It’s Saturday night down at the old mill pond, and gaggles of lonely anurans are looking for love. A question vexes researchers: Why the crowd? Each male would seem to have better odds of mating by setting off on his own. But males of Spea multiplicata and Spea bombifrons—spadefoot toad species that interbreed—sit in a flotilla that’s a veritable fraternity row of bachelor lily pads.
One easy answer is the same reason college boys can be found on Daytona Beach in April: It’s where the girls are. But there’s more to it than that, claim Karin S. Pfennig of the University of North Carolina at Chapel Hill and her colleagues in the June Behavioral Ecology and Sociobiology. Males are, at least in some cases, drawn to each other to win females.
To investigate the gregariousness, Pfennig’s team placed S. multiplicata males between two speakers at the edge of a wading pool. One speaker broadcast calls from males of the same species; the other, calls from S. bombifrons. Next, Pfennig played calls at either the average frequency for S. multiplicata, 31 calls per minute, or a less typical rate of 37 calls per minute.
Earlier studies had shown that females prefer average calls. Of 27 S. multiplicata males tested, 22 swam to the speaker broadcasting the calls of their own kind. In the contest between average and fast calling rates, smaller males chose the slower-frequency speaker, while larger males preferred the faster-frequency one, which more resembles the call of S. bombifrons.
Males evaluate each other’s calls, suggests Pfennig, because female S. multiplicata face a mating pitfall. If they breed with the S. bombifrons, the offspring hybrid males will be sterile and the females, only partially fecund. And spadefoot toads, observes Carl Gerhardt, a biologist at the University of Missouri in Columbia, “are notorious for trying to mate with any other frog of comparable size that moves near them.”
Males can help solve the hybridization problem by attempting to form single-species clusters, says Pfennig. S. multiplicata males who call at the species-typical rate rather than near the faster frequency offer additional reassurance to the would-be discriminating female.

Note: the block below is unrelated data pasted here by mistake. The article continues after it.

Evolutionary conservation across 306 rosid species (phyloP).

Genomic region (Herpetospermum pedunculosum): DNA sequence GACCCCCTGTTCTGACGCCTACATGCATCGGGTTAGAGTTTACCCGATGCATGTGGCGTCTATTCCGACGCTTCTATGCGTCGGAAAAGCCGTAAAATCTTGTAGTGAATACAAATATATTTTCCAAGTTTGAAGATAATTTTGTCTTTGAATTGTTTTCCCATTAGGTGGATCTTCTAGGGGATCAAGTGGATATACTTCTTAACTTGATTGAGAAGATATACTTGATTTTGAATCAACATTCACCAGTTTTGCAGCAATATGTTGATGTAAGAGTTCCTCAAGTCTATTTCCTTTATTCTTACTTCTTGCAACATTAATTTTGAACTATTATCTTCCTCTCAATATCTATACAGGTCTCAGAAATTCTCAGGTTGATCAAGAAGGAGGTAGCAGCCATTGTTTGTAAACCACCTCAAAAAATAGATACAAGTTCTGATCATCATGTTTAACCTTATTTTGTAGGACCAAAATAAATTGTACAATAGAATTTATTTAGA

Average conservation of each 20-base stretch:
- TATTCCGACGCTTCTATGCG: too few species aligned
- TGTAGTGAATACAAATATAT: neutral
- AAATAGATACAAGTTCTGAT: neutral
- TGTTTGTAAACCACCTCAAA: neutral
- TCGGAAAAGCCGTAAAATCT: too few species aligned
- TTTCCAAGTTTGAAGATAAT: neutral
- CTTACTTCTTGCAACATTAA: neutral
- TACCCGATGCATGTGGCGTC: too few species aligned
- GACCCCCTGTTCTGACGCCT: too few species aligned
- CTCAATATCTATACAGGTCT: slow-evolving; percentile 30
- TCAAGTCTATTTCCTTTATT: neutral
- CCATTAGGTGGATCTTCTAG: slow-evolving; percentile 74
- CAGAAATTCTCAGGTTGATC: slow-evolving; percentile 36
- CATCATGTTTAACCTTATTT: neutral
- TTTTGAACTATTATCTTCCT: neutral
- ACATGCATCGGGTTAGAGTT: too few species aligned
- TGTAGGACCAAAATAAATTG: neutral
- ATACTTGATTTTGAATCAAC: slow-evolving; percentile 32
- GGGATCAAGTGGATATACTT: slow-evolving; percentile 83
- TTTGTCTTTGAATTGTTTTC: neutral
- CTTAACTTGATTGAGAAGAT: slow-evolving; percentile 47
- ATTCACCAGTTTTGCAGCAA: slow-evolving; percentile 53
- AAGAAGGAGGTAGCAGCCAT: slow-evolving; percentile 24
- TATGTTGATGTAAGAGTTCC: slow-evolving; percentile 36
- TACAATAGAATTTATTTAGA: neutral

Smaller S. multiplicata males are likely to be in poorer condition, says Pfennig, and may lack the energy reserves to do their own calling. Michael J. Ryan, a biologist at the University of Texas at Austin, notes that Pfennig’s study confirms his team’s unpublished observations that the silent, punier males are drawn to calls of average frequency. “It seems to me that if you were adapting a noncalling or nondisplaying strategy, then, sure, you would want to be around a male who was very attractive to females,” he says. “The way you’d get your copulations is by intercept.”
The reason larger males prefer the faster calling rate is less clear, but they may be attempting to exploit the effect of contrast. “It’s very difficult for a male, if he’s going to call at an average call rate which is attractive to the female, to out-average average,” notes Pfennig. A male who wants to stand out to a female, she speculates, might do better to find a male calling at the wrong rate and use his competitor’s amatory ineptitude to showcase his own savoir faire.
Pfennig concedes that her study doesn’t explore additional reasons males might aggregate. Each individual, for instance, may simply be choosing the best location for food. The hypotheses for aggregation aren’t mutually exclusive, however, and Ryan observes that Pfennig’s study is one of the few to establish that males evaluate potential competitors using the same rules that females do.
Simply finding that males seek out other males is striking, says Pfennig, who notes that biologists often separate male competition and female choice. Males in some species compete for mates in two stages, using one set of behavior to combat other males and another for wooing.
“What these results suggest,” says Pfennig, “is that those two categories may not be as separate as we sometimes tend to make them.”